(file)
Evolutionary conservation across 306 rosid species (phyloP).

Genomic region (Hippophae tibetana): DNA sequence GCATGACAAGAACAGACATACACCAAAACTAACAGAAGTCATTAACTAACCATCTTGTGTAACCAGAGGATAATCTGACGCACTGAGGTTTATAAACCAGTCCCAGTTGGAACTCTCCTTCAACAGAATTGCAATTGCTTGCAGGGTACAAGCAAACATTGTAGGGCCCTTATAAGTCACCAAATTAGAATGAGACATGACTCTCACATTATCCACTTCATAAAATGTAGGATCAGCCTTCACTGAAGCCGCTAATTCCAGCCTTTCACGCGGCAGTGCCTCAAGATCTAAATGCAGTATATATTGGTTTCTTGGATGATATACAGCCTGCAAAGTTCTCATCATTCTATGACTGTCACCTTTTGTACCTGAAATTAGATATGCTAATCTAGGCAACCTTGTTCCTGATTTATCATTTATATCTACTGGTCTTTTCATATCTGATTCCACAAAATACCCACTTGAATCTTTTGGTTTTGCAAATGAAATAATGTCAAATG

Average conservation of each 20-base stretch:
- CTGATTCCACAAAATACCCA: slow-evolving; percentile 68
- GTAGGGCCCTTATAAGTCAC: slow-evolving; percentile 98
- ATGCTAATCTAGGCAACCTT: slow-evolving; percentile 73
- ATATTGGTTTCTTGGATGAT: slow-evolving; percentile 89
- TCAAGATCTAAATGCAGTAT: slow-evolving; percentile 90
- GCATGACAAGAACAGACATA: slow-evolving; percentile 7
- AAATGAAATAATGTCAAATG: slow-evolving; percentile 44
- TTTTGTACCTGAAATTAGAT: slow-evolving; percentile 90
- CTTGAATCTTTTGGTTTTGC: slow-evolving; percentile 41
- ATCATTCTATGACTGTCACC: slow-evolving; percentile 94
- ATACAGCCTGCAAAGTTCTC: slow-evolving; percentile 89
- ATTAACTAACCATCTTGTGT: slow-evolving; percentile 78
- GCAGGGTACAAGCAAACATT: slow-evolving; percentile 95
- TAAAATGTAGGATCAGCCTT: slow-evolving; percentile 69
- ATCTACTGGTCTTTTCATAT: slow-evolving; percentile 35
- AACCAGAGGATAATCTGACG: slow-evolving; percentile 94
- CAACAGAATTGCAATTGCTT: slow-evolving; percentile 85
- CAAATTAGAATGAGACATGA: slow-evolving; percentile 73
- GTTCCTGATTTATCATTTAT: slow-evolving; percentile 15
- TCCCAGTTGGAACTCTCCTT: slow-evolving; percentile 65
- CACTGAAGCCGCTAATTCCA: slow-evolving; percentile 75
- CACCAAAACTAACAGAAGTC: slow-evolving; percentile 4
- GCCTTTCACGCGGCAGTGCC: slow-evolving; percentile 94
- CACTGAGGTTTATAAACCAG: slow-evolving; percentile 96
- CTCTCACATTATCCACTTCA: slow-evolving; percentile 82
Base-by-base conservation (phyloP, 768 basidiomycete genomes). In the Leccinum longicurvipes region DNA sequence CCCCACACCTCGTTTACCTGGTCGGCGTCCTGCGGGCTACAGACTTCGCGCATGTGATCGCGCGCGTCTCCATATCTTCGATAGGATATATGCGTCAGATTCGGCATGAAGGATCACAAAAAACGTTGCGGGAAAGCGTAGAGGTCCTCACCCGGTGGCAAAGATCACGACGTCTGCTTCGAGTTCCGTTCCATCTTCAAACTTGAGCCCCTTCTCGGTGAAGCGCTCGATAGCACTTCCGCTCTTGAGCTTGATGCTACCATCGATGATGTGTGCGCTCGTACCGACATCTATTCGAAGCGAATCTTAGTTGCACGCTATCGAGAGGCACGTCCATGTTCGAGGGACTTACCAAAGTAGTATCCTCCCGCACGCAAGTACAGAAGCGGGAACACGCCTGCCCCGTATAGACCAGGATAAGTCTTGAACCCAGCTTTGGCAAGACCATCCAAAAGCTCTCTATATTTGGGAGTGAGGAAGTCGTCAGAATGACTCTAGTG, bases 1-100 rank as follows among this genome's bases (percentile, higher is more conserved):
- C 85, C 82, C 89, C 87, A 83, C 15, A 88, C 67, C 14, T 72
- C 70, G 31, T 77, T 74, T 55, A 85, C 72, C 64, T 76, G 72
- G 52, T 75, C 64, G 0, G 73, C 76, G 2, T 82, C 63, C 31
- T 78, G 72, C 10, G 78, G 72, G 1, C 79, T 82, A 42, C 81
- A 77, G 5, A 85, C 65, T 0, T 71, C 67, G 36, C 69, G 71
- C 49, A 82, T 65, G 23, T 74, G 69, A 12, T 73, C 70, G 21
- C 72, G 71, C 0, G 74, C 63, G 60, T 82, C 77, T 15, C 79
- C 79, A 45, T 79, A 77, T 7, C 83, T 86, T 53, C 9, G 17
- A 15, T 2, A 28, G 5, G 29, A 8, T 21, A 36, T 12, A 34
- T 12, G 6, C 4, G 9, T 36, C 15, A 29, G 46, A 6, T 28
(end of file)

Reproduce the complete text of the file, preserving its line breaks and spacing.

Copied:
Evolutionary conservation across 306 rosid species (phyloP).

Genomic region (Hippophae tibetana): DNA sequence GCATGACAAGAACAGACATACACCAAAACTAACAGAAGTCATTAACTAACCATCTTGTGTAACCAGAGGATAATCTGACGCACTGAGGTTTATAAACCAGTCCCAGTTGGAACTCTCCTTCAACAGAATTGCAATTGCTTGCAGGGTACAAGCAAACATTGTAGGGCCCTTATAAGTCACCAAATTAGAATGAGACATGACTCTCACATTATCCACTTCATAAAATGTAGGATCAGCCTTCACTGAAGCCGCTAATTCCAGCCTTTCACGCGGCAGTGCCTCAAGATCTAAATGCAGTATATATTGGTTTCTTGGATGATATACAGCCTGCAAAGTTCTCATCATTCTATGACTGTCACCTTTTGTACCTGAAATTAGATATGCTAATCTAGGCAACCTTGTTCCTGATTTATCATTTATATCTACTGGTCTTTTCATATCTGATTCCACAAAATACCCACTTGAATCTTTTGGTTTTGCAAATGAAATAATGTCAAATG

Average conservation of each 20-base stretch:
- CTGATTCCACAAAATACCCA: slow-evolving; percentile 68
- GTAGGGCCCTTATAAGTCAC: slow-evolving; percentile 98
- ATGCTAATCTAGGCAACCTT: slow-evolving; percentile 73
- ATATTGGTTTCTTGGATGAT: slow-evolving; percentile 89
- TCAAGATCTAAATGCAGTAT: slow-evolving; percentile 90
- GCATGACAAGAACAGACATA: slow-evolving; percentile 7
- AAATGAAATAATGTCAAATG: slow-evolving; percentile 44
- TTTTGTACCTGAAATTAGAT: slow-evolving; percentile 90
- CTTGAATCTTTTGGTTTTGC: slow-evolving; percentile 41
- ATCATTCTATGACTGTCACC: slow-evolving; percentile 94
- ATACAGCCTGCAAAGTTCTC: slow-evolving; percentile 89
- ATTAACTAACCATCTTGTGT: slow-evolving; percentile 78
- GCAGGGTACAAGCAAACATT: slow-evolving; percentile 95
- TAAAATGTAGGATCAGCCTT: slow-evolving; percentile 69
- ATCTACTGGTCTTTTCATAT: slow-evolving; percentile 35
- AACCAGAGGATAATCTGACG: slow-evolving; percentile 94
- CAACAGAATTGCAATTGCTT: slow-evolving; percentile 85
- CAAATTAGAATGAGACATGA: slow-evolving; percentile 73
- GTTCCTGATTTATCATTTAT: slow-evolving; percentile 15
- TCCCAGTTGGAACTCTCCTT: slow-evolving; percentile 65
- CACTGAAGCCGCTAATTCCA: slow-evolving; percentile 75
- CACCAAAACTAACAGAAGTC: slow-evolving; percentile 4
- GCCTTTCACGCGGCAGTGCC: slow-evolving; percentile 94
- CACTGAGGTTTATAAACCAG: slow-evolving; percentile 96
- CTCTCACATTATCCACTTCA: slow-evolving; percentile 82
Base-by-base conservation (phyloP, 768 basidiomycete genomes). In the Leccinum longicurvipes region DNA sequence CCCCACACCTCGTTTACCTGGTCGGCGTCCTGCGGGCTACAGACTTCGCGCATGTGATCGCGCGCGTCTCCATATCTTCGATAGGATATATGCGTCAGATTCGGCATGAAGGATCACAAAAAACGTTGCGGGAAAGCGTAGAGGTCCTCACCCGGTGGCAAAGATCACGACGTCTGCTTCGAGTTCCGTTCCATCTTCAAACTTGAGCCCCTTCTCGGTGAAGCGCTCGATAGCACTTCCGCTCTTGAGCTTGATGCTACCATCGATGATGTGTGCGCTCGTACCGACATCTATTCGAAGCGAATCTTAGTTGCACGCTATCGAGAGGCACGTCCATGTTCGAGGGACTTACCAAAGTAGTATCCTCCCGCACGCAAGTACAGAAGCGGGAACACGCCTGCCCCGTATAGACCAGGATAAGTCTTGAACCCAGCTTTGGCAAGACCATCCAAAAGCTCTCTATATTTGGGAGTGAGGAAGTCGTCAGAATGACTCTAGTG, bases 1-100 rank as follows among this genome's bases (percentile, higher is more conserved):
- C 85, C 82, C 89, C 87, A 83, C 15, A 88, C 67, C 14, T 72
- C 70, G 31, T 77, T 74, T 55, A 85, C 72, C 64, T 76, G 72
- G 52, T 75, C 64, G 0, G 73, C 76, G 2, T 82, C 63, C 31
- T 78, G 72, C 10, G 78, G 72, G 1, C 79, T 82, A 42, C 81
- A 77, G 5, A 85, C 65, T 0, T 71, C 67, G 36, C 69, G 71
- C 49, A 82, T 65, G 23, T 74, G 69, A 12, T 73, C 70, G 21
- C 72, G 71, C 0, G 74, C 63, G 60, T 82, C 77, T 15, C 79
- C 79, A 45, T 79, A 77, T 7, C 83, T 86, T 53, C 9, G 17
- A 15, T 2, A 28, G 5, G 29, A 8, T 21, A 36, T 12, A 34
- T 12, G 6, C 4, G 9, T 36, C 15, A 29, G 46, A 6, T 28